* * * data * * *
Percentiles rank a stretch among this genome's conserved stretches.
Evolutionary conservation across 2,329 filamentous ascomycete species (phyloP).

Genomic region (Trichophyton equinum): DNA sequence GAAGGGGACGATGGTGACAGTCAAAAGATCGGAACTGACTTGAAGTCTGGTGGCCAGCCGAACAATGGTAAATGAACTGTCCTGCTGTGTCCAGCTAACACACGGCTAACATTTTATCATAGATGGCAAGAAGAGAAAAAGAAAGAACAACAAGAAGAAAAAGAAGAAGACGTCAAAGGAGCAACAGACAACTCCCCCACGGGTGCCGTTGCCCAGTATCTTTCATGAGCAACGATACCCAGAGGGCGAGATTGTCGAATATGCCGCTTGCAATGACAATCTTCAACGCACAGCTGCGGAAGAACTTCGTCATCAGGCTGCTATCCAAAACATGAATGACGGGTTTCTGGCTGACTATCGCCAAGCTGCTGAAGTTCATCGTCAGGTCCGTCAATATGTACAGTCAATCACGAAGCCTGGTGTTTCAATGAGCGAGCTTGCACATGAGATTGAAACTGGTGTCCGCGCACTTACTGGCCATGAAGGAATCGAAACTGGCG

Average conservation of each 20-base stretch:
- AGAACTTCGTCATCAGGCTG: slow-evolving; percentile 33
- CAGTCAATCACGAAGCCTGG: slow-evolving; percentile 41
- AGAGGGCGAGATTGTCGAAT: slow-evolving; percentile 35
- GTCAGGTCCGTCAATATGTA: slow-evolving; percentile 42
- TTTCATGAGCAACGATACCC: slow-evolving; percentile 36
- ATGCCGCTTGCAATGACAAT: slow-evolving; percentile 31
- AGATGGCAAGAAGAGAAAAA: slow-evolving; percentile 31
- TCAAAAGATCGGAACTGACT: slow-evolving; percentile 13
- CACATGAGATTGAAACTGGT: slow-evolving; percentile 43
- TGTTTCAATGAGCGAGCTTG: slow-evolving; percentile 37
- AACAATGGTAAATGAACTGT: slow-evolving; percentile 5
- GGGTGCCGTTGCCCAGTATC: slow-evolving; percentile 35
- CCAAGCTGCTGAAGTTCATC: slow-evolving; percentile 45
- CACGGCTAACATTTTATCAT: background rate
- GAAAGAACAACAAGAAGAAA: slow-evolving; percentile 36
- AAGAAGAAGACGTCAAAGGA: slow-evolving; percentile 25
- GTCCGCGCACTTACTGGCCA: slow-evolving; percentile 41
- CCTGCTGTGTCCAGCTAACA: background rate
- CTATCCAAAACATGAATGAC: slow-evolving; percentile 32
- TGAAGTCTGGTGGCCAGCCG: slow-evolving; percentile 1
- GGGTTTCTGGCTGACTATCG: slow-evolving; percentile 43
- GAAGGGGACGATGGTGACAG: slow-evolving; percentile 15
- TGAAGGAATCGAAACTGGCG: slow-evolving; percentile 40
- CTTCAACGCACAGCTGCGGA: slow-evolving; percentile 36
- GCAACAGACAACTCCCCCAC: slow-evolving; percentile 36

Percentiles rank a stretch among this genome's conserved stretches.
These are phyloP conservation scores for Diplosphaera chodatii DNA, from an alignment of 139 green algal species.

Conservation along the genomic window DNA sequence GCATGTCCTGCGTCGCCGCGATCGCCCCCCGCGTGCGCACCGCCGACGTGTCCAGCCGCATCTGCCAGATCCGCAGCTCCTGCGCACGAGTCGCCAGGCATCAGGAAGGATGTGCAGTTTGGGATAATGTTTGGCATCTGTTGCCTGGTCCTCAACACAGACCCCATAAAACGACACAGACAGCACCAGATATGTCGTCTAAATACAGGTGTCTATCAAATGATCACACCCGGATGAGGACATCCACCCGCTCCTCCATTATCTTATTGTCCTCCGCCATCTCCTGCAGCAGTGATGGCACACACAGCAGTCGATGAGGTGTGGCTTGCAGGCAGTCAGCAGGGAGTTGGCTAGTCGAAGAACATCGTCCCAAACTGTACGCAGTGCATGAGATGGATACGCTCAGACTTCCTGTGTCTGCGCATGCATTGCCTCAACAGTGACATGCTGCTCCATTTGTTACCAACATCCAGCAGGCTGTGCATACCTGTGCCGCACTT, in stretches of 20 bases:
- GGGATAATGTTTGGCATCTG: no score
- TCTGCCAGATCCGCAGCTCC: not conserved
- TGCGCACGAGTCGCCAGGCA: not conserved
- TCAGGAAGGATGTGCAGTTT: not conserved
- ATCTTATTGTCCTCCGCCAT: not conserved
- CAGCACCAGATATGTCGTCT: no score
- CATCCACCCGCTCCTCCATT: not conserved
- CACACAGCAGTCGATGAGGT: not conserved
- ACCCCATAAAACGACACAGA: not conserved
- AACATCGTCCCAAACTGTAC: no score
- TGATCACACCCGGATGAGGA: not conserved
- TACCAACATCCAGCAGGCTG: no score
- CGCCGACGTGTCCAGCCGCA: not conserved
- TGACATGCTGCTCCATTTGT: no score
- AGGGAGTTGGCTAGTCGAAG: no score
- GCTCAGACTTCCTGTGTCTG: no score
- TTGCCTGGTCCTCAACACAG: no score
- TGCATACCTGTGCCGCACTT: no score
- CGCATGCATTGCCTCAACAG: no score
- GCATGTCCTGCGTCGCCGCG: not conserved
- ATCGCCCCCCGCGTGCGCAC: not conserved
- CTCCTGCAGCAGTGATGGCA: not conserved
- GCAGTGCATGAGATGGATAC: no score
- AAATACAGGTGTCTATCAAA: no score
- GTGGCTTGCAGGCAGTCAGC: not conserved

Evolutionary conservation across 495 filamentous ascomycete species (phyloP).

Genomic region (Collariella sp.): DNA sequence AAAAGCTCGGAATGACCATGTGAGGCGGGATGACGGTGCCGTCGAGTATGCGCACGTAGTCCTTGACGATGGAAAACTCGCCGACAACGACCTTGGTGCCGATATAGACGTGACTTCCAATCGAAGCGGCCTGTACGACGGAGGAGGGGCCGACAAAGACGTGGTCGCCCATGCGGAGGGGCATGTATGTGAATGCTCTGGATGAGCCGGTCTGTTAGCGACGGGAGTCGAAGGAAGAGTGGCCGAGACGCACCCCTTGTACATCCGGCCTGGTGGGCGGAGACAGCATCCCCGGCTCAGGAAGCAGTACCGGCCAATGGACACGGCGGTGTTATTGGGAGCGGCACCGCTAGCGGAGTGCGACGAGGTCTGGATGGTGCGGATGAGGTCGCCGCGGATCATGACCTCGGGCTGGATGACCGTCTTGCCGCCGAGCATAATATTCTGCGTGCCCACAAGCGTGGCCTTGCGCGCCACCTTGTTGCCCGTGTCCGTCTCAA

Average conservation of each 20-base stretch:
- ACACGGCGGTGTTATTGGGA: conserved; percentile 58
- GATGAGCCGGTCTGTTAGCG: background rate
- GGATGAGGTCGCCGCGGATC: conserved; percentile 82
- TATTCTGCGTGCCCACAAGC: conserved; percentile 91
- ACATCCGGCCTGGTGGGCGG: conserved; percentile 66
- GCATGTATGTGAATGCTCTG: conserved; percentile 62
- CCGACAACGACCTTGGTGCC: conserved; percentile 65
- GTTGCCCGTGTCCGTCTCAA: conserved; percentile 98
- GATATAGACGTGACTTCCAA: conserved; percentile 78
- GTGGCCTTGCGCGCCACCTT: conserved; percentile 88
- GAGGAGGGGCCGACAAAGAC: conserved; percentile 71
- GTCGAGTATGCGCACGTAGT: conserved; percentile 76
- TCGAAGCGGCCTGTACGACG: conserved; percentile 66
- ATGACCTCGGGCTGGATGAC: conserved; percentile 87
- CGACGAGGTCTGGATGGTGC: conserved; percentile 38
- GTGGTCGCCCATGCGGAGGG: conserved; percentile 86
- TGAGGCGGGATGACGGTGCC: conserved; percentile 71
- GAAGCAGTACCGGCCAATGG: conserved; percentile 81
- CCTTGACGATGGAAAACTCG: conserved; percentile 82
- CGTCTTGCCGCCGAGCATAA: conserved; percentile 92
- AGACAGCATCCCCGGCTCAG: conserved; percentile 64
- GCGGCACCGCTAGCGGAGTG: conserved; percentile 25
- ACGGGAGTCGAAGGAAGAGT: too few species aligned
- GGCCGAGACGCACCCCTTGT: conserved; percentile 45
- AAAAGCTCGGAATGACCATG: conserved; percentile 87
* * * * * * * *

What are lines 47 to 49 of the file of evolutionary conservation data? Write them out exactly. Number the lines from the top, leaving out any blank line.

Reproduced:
- AGGGAGTTGGCTAGTCGAAG: no score
- GCTCAGACTTCCTGTGTCTG: no score
- TTGCCTGGTCCTCAACACAG: no score